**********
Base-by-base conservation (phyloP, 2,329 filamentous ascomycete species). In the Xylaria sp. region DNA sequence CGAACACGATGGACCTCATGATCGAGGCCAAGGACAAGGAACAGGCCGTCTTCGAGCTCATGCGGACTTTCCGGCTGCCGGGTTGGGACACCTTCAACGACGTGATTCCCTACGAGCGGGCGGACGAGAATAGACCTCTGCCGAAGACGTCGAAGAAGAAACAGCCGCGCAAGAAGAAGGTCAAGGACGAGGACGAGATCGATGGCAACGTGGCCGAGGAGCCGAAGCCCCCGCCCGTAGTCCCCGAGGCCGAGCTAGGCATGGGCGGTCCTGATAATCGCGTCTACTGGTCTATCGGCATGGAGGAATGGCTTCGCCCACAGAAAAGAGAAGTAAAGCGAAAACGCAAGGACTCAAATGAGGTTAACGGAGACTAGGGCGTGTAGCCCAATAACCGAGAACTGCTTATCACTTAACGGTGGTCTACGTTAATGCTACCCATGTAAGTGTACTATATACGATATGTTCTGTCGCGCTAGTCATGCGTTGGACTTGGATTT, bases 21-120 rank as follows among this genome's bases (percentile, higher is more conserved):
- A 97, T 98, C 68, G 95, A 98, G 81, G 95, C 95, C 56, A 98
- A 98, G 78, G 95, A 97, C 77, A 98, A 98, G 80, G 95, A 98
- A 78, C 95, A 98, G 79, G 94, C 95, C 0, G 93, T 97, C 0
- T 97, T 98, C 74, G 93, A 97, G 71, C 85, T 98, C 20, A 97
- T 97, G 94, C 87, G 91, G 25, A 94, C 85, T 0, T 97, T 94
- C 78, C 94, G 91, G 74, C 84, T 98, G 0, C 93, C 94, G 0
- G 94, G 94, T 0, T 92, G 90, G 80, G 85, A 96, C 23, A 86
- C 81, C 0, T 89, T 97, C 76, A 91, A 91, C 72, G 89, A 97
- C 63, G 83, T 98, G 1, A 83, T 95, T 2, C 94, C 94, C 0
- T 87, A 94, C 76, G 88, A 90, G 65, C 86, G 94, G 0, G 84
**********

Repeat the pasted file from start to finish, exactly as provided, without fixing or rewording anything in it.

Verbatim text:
Base-by-base conservation (phyloP, 2,329 filamentous ascomycete species). In the Xylaria sp. region DNA sequence CGAACACGATGGACCTCATGATCGAGGCCAAGGACAAGGAACAGGCCGTCTTCGAGCTCATGCGGACTTTCCGGCTGCCGGGTTGGGACACCTTCAACGACGTGATTCCCTACGAGCGGGCGGACGAGAATAGACCTCTGCCGAAGACGTCGAAGAAGAAACAGCCGCGCAAGAAGAAGGTCAAGGACGAGGACGAGATCGATGGCAACGTGGCCGAGGAGCCGAAGCCCCCGCCCGTAGTCCCCGAGGCCGAGCTAGGCATGGGCGGTCCTGATAATCGCGTCTACTGGTCTATCGGCATGGAGGAATGGCTTCGCCCACAGAAAAGAGAAGTAAAGCGAAAACGCAAGGACTCAAATGAGGTTAACGGAGACTAGGGCGTGTAGCCCAATAACCGAGAACTGCTTATCACTTAACGGTGGTCTACGTTAATGCTACCCATGTAAGTGTACTATATACGATATGTTCTGTCGCGCTAGTCATGCGTTGGACTTGGATTT, bases 21-120 rank as follows among this genome's bases (percentile, higher is more conserved):
- A 97, T 98, C 68, G 95, A 98, G 81, G 95, C 95, C 56, A 98
- A 98, G 78, G 95, A 97, C 77, A 98, A 98, G 80, G 95, A 98
- A 78, C 95, A 98, G 79, G 94, C 95, C 0, G 93, T 97, C 0
- T 97, T 98, C 74, G 93, A 97, G 71, C 85, T 98, C 20, A 97
- T 97, G 94, C 87, G 91, G 25, A 94, C 85, T 0, T 97, T 94
- C 78, C 94, G 91, G 74, C 84, T 98, G 0, C 93, C 94, G 0
- G 94, G 94, T 0, T 92, G 90, G 80, G 85, A 96, C 23, A 86
- C 81, C 0, T 89, T 97, C 76, A 91, A 91, C 72, G 89, A 97
- C 63, G 83, T 98, G 1, A 83, T 95, T 2, C 94, C 94, C 0
- T 87, A 94, C 76, G 88, A 90, G 65, C 86, G 94, G 0, G 84